The Headline(s): After a protracted green flag run, Kyle Busch’s four tires proved better over a long run than Ryan Blaney’s two, allowing the No. 18 to take the lead for good on lap 296 and drive off into the Arizona sunset at ISM Raceway.
Busch is the fourth different winner in four Monster Energy NASCAR Cup Series races thus far in 2019. All four Joe Gibbs Racing Toyotas finished in the top five.
How It Happened: NASCAR’s first 2019 race with the 750 horsepower package started with immediate fireworks, as Chase Elliott was penalized on the first lap for a start violation that saw him cross the start-finish line a bumper ahead of polesitter Blaney, who spun his tires. The penalty put Blaney in the lead, which he held until the first yellow of the day on lap 39 when Erik Jones blew a tire and spun after reporting a vibration seven laps earlier.
Using a two-tire strategy, Denny Hamlin took the lead briefly but was immediately passed under green by Busch, who led until a lap 64 yellow saw Brad Keselowski hit the Turn 1 wall with a sway bar failure. Eleven laps short of the stage one break, Busch headed for pit road, while Blaney and the rest of the top 10 stayed on track; Blaney held the lead to win stage one.
Following stage break pit stops, stage two was all Busch. Then came the yellows.
In a span of the first 74 laps of the final stage, Sunday’s race was slowed for five yellow flags that saw Michael McDowell, Ryan Preece and Alex Bowman all endure race-ending damage, while Elliott also spun unassisted on lap 219 after reporting a vibration several laps before.
Lap 238 saw the final restart of the race, during which Aric Almirola sped away from Austin Dillon on newer tires. Almirola held the lead until lap 251, where Blaney retook the lead. From there, Blaney managed to balance fuel conservation…
— Dustin Albino (el-bee-no) (@DustinAlbino) March 10, 2019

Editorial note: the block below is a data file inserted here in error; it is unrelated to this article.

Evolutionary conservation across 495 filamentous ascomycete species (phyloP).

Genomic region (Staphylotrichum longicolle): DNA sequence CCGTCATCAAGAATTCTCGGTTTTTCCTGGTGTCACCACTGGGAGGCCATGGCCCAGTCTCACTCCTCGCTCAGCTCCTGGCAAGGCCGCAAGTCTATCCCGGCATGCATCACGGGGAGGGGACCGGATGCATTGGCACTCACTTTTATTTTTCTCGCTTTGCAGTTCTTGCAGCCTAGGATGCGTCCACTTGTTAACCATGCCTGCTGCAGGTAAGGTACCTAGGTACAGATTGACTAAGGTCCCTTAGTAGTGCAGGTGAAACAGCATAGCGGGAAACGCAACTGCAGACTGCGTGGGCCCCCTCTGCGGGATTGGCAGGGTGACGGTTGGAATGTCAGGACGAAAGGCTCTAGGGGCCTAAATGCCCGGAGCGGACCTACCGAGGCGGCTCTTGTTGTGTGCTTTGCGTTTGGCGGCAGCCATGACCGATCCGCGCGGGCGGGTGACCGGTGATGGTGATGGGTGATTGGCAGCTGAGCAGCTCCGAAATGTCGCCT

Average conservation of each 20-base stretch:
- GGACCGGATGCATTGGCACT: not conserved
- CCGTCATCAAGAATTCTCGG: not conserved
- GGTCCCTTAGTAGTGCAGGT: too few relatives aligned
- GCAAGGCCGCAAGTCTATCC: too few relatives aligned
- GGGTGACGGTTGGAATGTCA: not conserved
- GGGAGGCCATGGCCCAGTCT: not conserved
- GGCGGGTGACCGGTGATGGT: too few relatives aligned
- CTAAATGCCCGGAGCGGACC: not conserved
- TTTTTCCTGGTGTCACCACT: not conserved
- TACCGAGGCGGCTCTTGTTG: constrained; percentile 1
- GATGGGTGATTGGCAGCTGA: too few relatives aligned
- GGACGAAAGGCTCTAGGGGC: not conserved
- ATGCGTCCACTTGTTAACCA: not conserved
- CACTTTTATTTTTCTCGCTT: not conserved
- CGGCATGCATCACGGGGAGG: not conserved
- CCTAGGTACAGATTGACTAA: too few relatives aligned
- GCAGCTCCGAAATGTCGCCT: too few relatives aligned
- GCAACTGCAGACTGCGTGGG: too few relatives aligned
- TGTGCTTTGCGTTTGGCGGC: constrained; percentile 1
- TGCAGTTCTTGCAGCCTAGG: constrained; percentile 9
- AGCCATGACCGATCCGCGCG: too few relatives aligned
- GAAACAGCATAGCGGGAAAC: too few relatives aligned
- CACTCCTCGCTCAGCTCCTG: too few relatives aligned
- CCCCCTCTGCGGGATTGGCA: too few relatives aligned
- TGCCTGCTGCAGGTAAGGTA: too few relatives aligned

…near-shaves with lapped traffic…
Blaney has stretched his lead back out to a second… but just lost a half thanks to near contact with Matt Tifft! #NASCAR
— Frontstretch (@Frontstretch) March 10, 2019
…and a hard-charging Busch for 46 laps, until Busch’s No. 18 finally caught Blaney’s Mustang and made the pass for the lead after a side-by-side exchange.
After getting passed, Busch drove away to the win, while Blaney went into immediate fuel-saving mode and finished third after yielding late to Martin Truex Jr., who had the fastest car on track in the final 20 laps.
Almirola finished fourth, while Hamlin rounded out the top five. Kyle Larson was the top finishing Chevrolet in sixth.
Should You Care?: Sunday’s race was not a classic, and Busch in dominant form (177 of 312 laps led) will always leave Rowdy Nation foaming at the mouth and legions of other race fans lamenting where their afternoon went. But despite a snore-inducing second stage, the final 75 laps or so of Sunday’s race included varying pit strategies, two green-flag passes for the lead and a side-by-side battle between Blaney and Busch that had even Twitter applauding.
— Andrew Barca (@HurricaneBarca) March 10, 2019
For the third week in a row, this was not a bad race. From a bigger picture perspective, though, the results of Sunday are mixed. After two weekends of intermediate oval racing with NASCAR’s vaunted new aero package, the return to a package that’s largely similar to what the Cup Series ran for most of 2018 put on arguably the worst race of 2019 to date. The increased throttle response that the drivers had thanks to the 750 horsepower engines were overshadowed by the extreme sensitivity the cars showed to being mired in dirty air.
Case in point: Phoenix master Kevin Harvick only managed to climb back to ninth in the running order after pitting with 77 laps to go. Meanwhile, Jimmie Johnson fell only from fourth to eighth during the final run despite a disparity in rubber and a left-front tire rub early in the run. Dillon saw a top-five finish disappear not because of tires that were older than every car in the field but because of fuel shortage. Clean air (still) matters, even on a short track (for the record, I don’t give a damn what the definition says; a 1-mile track is NOT a short track).
Now that race fans can truly compare the 2019 cars in all of NASCAR’s respective packages, it does seem that the air ducts that NASCAR added on the intermediate ovals were a step in the right direction in dealing with dirty air. The problem being, have those air ducts maximized the gains that can be made in making dirty air less of an issue?